Now for the tougher part…the endurance. This is where heart rate training becomes king. Endurance is THE most important piece of a triathlete’s fitness. Why is it tough to develop? Simply put, it is challenging because it usually means an athlete will have to slow things down from their normal group training pace to effectively develop their aerobic engine and being guided by what is going on with your heart rate rather than your will to the champion of the daily training sessions with your training partners! It means swimming, cycling and running with the ego checked at the door. But for those patient enough to do just that, once the aerobic engine is built the speedwork will have a profound positive effect their fitness and allow for a longer-lasting improvement in performance than for those who blast away from the first day of training each year.
What is the solution to maximizing your endurance engine? It’s called a heart rate monitor.
Whether your goal is to win a race or just live a long healthy life, using a heart rate monitor is the single most valuable tool you can have in your training equipment arsenal. And using one in the way I am going to describe will not only help you shed those last few pounds, but will enable you to do it without either killing yourself in training or starving yourself at the dinner table.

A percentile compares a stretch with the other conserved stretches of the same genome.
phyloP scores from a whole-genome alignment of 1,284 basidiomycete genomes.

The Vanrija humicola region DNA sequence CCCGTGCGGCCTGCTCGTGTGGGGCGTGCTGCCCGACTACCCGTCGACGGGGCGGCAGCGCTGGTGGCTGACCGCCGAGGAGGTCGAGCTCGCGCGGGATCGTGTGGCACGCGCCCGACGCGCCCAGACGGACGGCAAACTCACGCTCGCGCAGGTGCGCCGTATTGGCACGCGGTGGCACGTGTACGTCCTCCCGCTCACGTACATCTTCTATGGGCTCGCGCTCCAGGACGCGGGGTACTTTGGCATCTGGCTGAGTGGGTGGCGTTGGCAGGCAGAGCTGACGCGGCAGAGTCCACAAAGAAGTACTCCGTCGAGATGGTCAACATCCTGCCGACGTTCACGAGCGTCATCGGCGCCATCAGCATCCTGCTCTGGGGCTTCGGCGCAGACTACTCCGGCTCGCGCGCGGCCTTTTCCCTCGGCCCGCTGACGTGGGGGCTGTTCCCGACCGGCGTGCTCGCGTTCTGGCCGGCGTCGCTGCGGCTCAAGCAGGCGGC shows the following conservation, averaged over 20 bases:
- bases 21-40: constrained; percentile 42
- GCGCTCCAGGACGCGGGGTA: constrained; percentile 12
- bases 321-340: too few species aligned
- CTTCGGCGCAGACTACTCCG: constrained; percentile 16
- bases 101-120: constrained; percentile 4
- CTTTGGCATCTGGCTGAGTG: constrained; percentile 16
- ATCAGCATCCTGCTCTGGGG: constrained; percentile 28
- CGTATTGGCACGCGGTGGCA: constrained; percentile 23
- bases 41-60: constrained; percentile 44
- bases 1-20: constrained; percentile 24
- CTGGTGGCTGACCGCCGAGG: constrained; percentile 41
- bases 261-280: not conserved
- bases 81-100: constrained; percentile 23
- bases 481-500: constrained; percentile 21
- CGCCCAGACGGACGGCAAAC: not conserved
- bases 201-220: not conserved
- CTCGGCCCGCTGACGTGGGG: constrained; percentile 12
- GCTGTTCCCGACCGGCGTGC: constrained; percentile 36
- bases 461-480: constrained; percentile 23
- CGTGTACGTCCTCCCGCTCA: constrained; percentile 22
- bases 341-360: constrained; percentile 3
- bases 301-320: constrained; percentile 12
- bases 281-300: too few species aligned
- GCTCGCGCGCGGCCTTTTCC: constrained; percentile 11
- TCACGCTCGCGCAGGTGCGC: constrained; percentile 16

I came from a swimming background, which in the 70’s and 80’s when I competed was a sport that lived by the “No Pain, No Gain” motto. My coach would give us workouts that were designed to push us to our limit every single day. I would go home dead, sleep as much as I could, then come back the next day for another round of punishing interval sets.